The 35 Best Digital Nomad Books
One of the great things about being a digital nomad is that you are always learning. Whether it’s from the other digital nomads around you, on online forums, or from the many digital nomad books that have been published on the fields of entrepreneurship, remote working, technology, startups, or lifestyle design.
One thing I’ve noticed about online entrepreneurs is they love to read. There have been some truly spectacular books published over the years. This list contains the must-read digital nomad books – I’m sure that whether you are starting out, or a seasoned digital nomad, there will be something here for you. Each book has a representative quote, along with a brief summary to entice you to read it for yourself!
The 4-Hour Work Week – Timothy Ferriss
“This is how most people work until death: ‘I’ll just until I have X dollars and then do what I want.’ If you don’t define the ‘what I want’ alternative activities, the X figure will increase indefinitely to avoid the fear-inducing uncertainty of this void. This is when both employees and entrepreneurs become fat men in red BMWs.”
Seen as most as the foundational document of the entire movement, the 4HWW is the original ode to Internet-enabled freedom and location-independence. Most of the other digital nomad books were inspired by it. It combines a healthy dose of inspiration with concrete steps, which he explains via the acronym “DEAL” – (Definition, Elimination, Automation, Liberation). The recommended websites are a little dated, but still provide an excellent starting point for the would-be nomad who a one-stop guide to what is possible.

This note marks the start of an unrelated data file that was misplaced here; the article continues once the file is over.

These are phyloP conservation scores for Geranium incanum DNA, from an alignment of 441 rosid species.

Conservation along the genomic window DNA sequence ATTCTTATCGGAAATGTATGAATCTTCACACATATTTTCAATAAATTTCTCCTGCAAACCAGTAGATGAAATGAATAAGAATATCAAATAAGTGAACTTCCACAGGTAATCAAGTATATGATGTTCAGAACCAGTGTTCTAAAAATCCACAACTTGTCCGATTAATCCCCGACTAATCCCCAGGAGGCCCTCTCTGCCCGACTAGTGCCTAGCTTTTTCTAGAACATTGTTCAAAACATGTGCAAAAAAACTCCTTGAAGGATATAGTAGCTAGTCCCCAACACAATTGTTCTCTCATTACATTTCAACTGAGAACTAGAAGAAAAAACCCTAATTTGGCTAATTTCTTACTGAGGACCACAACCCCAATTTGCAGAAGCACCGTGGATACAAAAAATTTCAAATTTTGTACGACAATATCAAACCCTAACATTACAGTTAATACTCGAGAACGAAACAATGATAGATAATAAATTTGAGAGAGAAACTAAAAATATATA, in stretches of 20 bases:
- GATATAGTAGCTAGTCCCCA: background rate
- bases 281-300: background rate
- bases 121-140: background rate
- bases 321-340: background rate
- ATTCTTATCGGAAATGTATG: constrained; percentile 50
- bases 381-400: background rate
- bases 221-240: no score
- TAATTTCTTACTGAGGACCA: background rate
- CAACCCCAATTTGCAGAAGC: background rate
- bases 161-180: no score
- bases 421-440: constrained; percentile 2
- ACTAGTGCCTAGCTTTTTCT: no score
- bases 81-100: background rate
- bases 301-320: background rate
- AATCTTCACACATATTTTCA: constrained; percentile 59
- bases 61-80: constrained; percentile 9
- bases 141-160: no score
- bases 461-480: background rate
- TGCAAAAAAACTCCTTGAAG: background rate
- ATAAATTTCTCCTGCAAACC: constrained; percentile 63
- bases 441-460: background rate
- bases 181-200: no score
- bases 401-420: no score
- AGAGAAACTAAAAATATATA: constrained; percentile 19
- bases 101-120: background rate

The Sovereign Individual – James Dale Davidson & William Rees-Mogg
“Every social order incorporates among its key taboos the notion that people living in it should not think about how it will end and what rules may prevail in the new system that takes its place.”
It is hard to believe that this book was written all the way back in 1997. The Sovereign Individual foresaw workers able to exist outside of the confines of the nation-state through the Internet at a time when most people were still building websites through Geocities, and using AltaVista as a search engine. Still very worth reading, as many of the trends they write about are still taking shape. None of the other digital nomad books approaches its prescience.